New York City, 1889.
1910—projectionist; then theater manager, stage actor, film
stuntman and actor, assistant director; 1914—cameraman for
Universal; then became makeup man in late 1920s: at Universal until late
1940s; then freelance makeup work in films and on TV: worked on
You Are There
Buffalo Bill on the U.P. Trail (Mattison); Davy Crockett at the Fall of the Alamo (Bradbury)
The Monkey Talks (Walsh)
Dracula (Browning); Frankenstein (Whale)
The Mummy (Freund); The Old Dark House (Whale)
The Invisible Man (Whale)
The Bride of Frankenstein (Whale); The Werewolf of London (Walker); The Raven (Landers); The Black Cat ( House of Doom ) (Ulmer)
Son of Frankenstein (Lee)
The Wolf Man (Waggner)
The Mummy's Tomb (Young); The Ghost of Frankenstein (Kenton); Frankenstein Meets the Wolf Man (Neill)
The Mummy's Ghost (Le Borg); Captive Wild Women (Dmytryk)
The Mummy's Curse (Goodwins); The House of Frankenstein (Kenton)
House of Dracula (Kenton)
Abbott and Costello Meet Frankenstein (Barton)
Beyond the Time Barrier (Ulmer); The Amazing Transparent Man (Ulmer)
The Devil's Hand ( Live to Love ) (Hole)
The Creation of the Humanoids (Barry)
Beauty and the Beast (Cahn)
The Man Who Waited (Luddy) (ro)
Desert Rider (Bradbury) (asst d)
The Speed Demon (Bradbury) (ro)
Masquerade (Birdwell) (ro)
"The Monstrous Genius of Jack Pierce," an interview with Chuck Crisafulli, in Filmfax (Evanston), October-November 1992.
Film Comment (New York), November-December 1978.
Taylor, Al, and Sue Roy, in Making a Monster , New York, 1980.
American Cinematographer (Hollywood), January 1985.
Scarlet Street , no. 9, Winter 1993.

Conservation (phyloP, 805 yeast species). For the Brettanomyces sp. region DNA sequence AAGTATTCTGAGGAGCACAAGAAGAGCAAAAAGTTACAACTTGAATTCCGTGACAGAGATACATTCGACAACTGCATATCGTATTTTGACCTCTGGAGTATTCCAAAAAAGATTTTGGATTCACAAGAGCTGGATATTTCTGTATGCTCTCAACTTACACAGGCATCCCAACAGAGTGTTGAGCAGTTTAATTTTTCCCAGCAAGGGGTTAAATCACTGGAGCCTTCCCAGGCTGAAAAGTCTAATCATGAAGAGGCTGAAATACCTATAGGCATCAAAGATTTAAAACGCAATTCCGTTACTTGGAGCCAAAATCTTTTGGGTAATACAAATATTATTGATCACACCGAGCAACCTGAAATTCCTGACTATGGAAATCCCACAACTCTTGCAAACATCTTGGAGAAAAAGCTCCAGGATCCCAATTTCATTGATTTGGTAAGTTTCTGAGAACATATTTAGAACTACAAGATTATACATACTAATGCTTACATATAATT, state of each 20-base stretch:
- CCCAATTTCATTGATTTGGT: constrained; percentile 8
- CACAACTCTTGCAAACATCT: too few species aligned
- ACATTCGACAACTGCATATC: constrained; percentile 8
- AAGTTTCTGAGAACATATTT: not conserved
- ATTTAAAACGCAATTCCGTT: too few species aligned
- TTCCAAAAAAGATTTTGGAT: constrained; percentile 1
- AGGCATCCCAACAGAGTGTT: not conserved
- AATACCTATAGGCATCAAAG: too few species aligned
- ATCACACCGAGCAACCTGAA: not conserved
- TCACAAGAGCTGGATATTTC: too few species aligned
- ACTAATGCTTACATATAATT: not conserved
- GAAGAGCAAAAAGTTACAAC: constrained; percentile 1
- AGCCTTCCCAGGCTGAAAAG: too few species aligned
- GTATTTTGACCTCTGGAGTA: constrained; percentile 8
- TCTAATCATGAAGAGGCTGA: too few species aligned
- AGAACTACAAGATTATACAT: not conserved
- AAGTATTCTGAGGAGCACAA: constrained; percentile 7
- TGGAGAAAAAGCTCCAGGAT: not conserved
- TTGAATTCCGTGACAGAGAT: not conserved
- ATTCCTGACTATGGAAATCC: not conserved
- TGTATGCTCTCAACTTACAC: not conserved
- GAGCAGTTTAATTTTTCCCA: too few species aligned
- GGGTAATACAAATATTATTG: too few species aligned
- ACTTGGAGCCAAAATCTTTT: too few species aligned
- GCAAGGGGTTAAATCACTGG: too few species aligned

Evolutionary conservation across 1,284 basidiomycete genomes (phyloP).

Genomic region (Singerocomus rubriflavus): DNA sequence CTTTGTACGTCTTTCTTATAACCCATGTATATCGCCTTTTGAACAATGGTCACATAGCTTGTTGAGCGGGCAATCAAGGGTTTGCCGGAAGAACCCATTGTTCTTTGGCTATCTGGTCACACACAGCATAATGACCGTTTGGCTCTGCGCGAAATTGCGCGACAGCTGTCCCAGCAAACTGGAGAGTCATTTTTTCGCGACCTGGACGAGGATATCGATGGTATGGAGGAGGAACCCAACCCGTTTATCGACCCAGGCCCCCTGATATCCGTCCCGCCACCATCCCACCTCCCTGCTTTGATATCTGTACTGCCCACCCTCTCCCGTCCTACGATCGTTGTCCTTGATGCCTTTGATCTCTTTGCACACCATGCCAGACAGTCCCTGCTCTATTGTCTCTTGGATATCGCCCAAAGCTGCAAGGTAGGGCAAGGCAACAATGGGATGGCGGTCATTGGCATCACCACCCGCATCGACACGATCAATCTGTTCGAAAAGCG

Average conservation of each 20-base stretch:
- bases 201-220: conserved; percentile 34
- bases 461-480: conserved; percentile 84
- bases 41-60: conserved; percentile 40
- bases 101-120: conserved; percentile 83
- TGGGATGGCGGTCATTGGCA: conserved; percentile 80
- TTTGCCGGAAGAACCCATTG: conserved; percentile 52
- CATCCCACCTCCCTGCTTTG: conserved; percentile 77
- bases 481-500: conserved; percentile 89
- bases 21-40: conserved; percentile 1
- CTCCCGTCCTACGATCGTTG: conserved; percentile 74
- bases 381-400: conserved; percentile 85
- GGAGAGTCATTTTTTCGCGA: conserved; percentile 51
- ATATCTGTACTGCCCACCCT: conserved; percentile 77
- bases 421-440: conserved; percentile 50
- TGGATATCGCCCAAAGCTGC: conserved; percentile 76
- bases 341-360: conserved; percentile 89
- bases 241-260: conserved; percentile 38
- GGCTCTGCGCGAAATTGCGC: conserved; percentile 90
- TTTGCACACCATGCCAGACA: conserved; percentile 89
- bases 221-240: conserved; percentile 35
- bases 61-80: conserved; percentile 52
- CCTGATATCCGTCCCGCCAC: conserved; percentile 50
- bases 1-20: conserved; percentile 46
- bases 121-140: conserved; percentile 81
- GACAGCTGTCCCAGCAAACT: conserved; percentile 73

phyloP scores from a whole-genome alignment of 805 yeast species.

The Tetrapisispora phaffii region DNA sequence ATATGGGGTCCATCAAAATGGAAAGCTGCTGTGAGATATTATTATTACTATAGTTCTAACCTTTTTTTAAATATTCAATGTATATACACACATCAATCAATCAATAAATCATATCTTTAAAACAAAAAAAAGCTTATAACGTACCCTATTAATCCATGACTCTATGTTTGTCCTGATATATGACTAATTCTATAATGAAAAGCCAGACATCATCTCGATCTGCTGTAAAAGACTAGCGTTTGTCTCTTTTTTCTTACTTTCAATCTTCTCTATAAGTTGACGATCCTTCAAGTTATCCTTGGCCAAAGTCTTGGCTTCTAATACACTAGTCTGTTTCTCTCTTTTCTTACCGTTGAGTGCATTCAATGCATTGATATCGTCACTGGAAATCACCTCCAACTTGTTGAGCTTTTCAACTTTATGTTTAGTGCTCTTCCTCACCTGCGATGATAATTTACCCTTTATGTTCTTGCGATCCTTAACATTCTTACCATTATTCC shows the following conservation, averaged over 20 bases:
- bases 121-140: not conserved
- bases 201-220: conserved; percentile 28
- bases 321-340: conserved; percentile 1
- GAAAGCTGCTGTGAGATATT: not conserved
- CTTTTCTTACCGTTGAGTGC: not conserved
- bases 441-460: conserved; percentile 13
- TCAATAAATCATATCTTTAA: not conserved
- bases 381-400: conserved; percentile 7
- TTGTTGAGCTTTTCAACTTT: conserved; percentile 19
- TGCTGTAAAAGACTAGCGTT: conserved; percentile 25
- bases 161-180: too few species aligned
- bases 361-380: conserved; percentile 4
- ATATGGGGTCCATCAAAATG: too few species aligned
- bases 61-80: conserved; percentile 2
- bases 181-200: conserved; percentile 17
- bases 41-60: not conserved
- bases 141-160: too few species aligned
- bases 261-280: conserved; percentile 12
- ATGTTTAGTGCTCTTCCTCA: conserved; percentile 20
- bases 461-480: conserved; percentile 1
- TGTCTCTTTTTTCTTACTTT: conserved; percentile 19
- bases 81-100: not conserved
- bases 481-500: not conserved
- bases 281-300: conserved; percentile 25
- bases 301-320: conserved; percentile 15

* * *
With the death of Lon Chaney in 1930, Universal began its search for a new "Man of a Thousand Faces." In spite of the studio's later publicity which placed the Chaney mantle on Boris Karloff's square shoulders, the rightful successor to the title was a meticulous, soft-spoken makeup man. Jack Pierce spent some 20 years at Universal creating the monsters that have populated nightmares since the early 1930s.
After a career in semi-pro baseball, Pierce drifted to Hollywood, entering production as an actor and assistant cameraman. Eventually finding his niche as a makeup artist, causing an early sensation with his ape makeup for the 1927 Fox production The Monkey Talks . But it was his transformation of Boris Karloff into Frankenstein's monster in 1931 that made Pierce the movies' premier conjurer of gruesome and fantastic creatures for a generation. Like Dr. Frankenstein's monster, Pierce's creature was made up of pieces—pieces of information from books on anatomy, surgery, criminology, and burial custom shaped a thing with veracity to physiological fact and constructed with the help of volatile collodion and greasepaint. The monster's pot-lid head, abnormally long arms, and distorted features not only gave it a nightmarishly plausible appearance, but also were representative of its inner suffering. The greatest achievement in Pierce's design was that it left Karloff's gaunt features free enough to express a range of emotions that gave the monster its pathos and humanity. The vulnerable quality which emanated from beneath the creature's frightening visage has made the monster, fashioned by Pierce and Karloff, the most enduring icon of Hollywood horror. The makeup was so distinctive that Universal copyrighted it, later receiving huge royalties (of which Pierce saw none) from the licensing of toys and masks.